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Climate Camp


The Climate Camp is a place for anyone who wants to take action on climate change; for anyone who’s fed up with empty government rhetoric and corporate spin; for anyone who’s worried that the small steps they’re taking aren’t enough to match the scale of the problem; and for anyone who’s worried about our future and wants to do something about it.

The people putting on the Camp for Climate Action are all volunteers, lots of us learning how to do it as we go along.


We started in August 2006, when 600 people gathered at the UK’s biggest single source of carbon dioxide, Drax coal-fired power station in West Yorkshire for ten days of learning and sustainable living, which culminated in a day of mass action against the power station. Our aim was to kick-start a social movement to tackle climate change.

Next, with over double the numbers organising the Camp, we hit the big time in summer 2007; media hysteria greeted our decision to camp a few hundred metres from Heathrow airport. Over 2,000 people came to the weeklong camp. We chose Heathrow as we wanted to help local residents stop Heathrow’s owner BAA from building a third runway.


In 2008, an equally huge camp of activists old and new was set up in Kent, looking onto the Kingsnorth coal-fired power station, which the energy company E.ON is trying to expand, at a time when it is clear that building coal-power is the last thing the planet needs. Despite extraordinary over-policing, we created a space for education and sustainable living, taking action on the final day by land, sea and air.

G20 and beyond

In April last year, Climate Camp hit the City, concentrating on the underlying cause of climate change, airport expansion and coal-fired power stations: our economic system. At the G20 in London on April 1st, the European Climate Exchange (the home of carbon trading in the EU) closed its doors when we set up camp in Bishopsgate.

In August we held three camps: at Mainshill wood in Scotland, the site of a proposed new open-cast coal mine, at Ffos-y-Fran open-cast coal mine in Wales, and on Blackheath Common in London, site of the 1381 Peasants’ Revolt. In October, we joined the Great Climate Swoop on E.ON’s Ratcliffe-on-Soar coal power station near Nottingham. And in December we travelled to Copenhagen to reclaim power at the UN Climate Conference, and build climate justice with social movements from around the world.


This year we have seen just how unsustainable our political and economic systems are, and at the end of August we’ll be pitching our tents in Edinburgh, targeting RBS, the oil and gas bank.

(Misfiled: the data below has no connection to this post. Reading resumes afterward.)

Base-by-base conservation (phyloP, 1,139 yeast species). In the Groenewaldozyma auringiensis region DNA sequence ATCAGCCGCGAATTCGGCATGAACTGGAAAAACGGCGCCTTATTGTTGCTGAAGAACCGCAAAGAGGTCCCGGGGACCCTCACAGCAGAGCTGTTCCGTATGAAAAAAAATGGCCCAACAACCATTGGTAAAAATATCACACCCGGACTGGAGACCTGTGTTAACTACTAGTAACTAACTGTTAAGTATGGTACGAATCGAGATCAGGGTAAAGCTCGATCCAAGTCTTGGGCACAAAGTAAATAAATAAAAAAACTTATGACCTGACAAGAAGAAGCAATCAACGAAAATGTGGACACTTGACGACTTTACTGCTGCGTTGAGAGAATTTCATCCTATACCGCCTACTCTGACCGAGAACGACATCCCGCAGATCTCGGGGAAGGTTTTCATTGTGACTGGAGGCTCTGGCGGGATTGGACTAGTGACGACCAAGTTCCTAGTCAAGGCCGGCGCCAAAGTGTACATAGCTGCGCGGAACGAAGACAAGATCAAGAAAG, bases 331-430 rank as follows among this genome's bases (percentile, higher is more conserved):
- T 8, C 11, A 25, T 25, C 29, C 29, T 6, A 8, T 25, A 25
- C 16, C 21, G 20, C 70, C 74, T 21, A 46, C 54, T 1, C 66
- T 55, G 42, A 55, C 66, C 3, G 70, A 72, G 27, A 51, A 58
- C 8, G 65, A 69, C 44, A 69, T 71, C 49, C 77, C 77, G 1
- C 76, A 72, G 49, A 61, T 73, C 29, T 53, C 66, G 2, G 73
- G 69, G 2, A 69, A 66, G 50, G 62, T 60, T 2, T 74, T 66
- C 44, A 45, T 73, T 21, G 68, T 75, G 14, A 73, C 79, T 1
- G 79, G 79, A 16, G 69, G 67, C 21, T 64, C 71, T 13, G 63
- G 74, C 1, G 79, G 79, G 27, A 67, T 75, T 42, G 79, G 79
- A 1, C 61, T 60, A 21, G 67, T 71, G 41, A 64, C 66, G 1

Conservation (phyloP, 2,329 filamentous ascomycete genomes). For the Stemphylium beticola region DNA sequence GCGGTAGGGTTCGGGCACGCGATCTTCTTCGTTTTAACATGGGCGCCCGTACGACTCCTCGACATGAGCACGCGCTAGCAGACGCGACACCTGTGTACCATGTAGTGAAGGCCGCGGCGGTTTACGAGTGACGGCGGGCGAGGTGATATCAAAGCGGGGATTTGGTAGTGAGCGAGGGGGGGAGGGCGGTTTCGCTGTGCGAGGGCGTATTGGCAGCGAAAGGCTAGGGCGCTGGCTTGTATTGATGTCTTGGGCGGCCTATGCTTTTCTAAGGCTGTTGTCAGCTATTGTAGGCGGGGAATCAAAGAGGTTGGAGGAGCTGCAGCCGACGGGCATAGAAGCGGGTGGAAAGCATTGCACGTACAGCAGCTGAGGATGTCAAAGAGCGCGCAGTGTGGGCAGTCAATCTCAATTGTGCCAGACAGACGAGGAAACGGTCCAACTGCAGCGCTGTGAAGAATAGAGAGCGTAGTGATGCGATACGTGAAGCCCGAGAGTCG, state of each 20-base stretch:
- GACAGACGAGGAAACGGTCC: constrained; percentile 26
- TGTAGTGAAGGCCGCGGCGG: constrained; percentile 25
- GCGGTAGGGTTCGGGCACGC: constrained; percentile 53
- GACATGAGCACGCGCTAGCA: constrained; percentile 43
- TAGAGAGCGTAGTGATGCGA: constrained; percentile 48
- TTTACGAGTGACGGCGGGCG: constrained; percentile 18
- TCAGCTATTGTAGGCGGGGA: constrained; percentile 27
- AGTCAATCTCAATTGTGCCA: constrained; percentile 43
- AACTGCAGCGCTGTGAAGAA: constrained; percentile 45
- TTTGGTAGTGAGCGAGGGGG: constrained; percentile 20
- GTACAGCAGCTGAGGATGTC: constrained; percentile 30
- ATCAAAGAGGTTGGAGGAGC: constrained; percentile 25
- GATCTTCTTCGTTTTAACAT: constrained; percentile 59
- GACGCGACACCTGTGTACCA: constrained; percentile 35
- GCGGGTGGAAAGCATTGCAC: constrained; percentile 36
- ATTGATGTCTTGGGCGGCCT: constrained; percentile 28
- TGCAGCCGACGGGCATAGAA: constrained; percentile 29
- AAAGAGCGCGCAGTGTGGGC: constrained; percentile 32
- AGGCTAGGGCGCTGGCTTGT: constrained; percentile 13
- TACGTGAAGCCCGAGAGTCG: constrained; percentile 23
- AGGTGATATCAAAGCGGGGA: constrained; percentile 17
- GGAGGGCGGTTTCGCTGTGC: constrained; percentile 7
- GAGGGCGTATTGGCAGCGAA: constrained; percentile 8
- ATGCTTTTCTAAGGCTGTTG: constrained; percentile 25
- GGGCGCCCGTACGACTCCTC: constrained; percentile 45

Every Camp for Climate Action event weaves four key themes: education, direct action, sustainable living, and building a movement to effectively tackle climate change both resisting climate crimes and developing sustainable solutions. Because the future is not what it used to be.

Everybody is welcome, so hopefully see you there!

What Unites Us?

We work together on the basis that:

Climate change is already affecting millions of people around the world through extreme weather events, flooding and other disasters. We need urgent action now to avoid reaching catastrophic tipping-points.

The climate crisis cannot be solved by relying on governments and big businesses with their ‘techno-fixes’ and other market-driven approaches. Their grip on political and economic power lies at the heart of the problem, stifling the development of genuinely sustainable technologies and denying those most severely affected the opportunity to speak up for climate justice.

We must therefore take responsibility for averting climate change, taking individual and collective action against its root causes and to develop our own truly sustainable and socially just solutions. We must act together and in solidarity with all affected communities -workers, farmers, indigenous peoples and many others – in Britain and throughout the world.

Our actions have the following aims:

  • Education: raising our own and wider public understanding of theproblem, its root causes and how it might be solved;
  • Sustainable living: exploring and experiencing in practice some of theways in which a truly sustainable society might function;
  • Direct action: taking part in small and large group action to confront the root causes of climate change;
  • Movement-building: acting in solidarity and forging links with peopleand groups with common or related interests, including workers and the communities or populations most acutely affected by climate change in Britain and throughout the world, to build a movement with the wisdom, diversity and strength to achieve true ecological and social justice.

For more info, see

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